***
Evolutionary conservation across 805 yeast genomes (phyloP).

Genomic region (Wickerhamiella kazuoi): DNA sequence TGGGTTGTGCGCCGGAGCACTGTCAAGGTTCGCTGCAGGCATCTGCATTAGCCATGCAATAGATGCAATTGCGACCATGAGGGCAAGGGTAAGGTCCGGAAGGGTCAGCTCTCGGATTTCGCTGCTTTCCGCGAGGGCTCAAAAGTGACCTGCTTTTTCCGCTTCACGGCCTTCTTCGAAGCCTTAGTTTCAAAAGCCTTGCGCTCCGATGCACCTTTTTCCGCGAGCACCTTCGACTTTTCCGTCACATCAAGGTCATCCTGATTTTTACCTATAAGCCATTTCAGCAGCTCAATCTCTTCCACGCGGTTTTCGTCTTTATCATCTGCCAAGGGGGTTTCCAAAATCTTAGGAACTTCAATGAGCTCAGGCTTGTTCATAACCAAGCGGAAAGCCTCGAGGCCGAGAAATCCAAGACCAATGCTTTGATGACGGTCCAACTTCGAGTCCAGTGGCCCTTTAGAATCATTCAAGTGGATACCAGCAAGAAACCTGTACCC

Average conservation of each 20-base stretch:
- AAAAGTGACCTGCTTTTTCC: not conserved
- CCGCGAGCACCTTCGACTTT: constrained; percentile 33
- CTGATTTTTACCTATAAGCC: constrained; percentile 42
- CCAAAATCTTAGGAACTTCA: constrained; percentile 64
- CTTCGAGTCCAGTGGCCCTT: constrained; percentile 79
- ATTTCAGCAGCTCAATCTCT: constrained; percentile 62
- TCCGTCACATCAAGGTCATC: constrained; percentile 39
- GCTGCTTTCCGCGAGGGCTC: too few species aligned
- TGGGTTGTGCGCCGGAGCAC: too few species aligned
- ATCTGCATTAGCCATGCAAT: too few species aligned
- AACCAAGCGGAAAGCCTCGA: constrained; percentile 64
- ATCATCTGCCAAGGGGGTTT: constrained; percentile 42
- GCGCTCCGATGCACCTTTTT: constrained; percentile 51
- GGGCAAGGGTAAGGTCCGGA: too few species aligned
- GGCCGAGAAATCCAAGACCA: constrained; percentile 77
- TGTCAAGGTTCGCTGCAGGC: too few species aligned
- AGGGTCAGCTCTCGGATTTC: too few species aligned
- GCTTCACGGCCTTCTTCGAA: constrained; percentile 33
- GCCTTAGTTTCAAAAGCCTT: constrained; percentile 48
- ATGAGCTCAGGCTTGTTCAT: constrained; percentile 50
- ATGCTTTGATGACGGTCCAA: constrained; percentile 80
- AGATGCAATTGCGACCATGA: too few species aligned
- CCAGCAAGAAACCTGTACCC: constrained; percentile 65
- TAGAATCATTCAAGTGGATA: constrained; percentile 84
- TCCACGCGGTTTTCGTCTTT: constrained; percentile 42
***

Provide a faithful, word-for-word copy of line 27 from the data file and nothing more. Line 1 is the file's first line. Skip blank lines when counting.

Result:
- TAGAATCATTCAAGTGGATA: constrained; percentile 84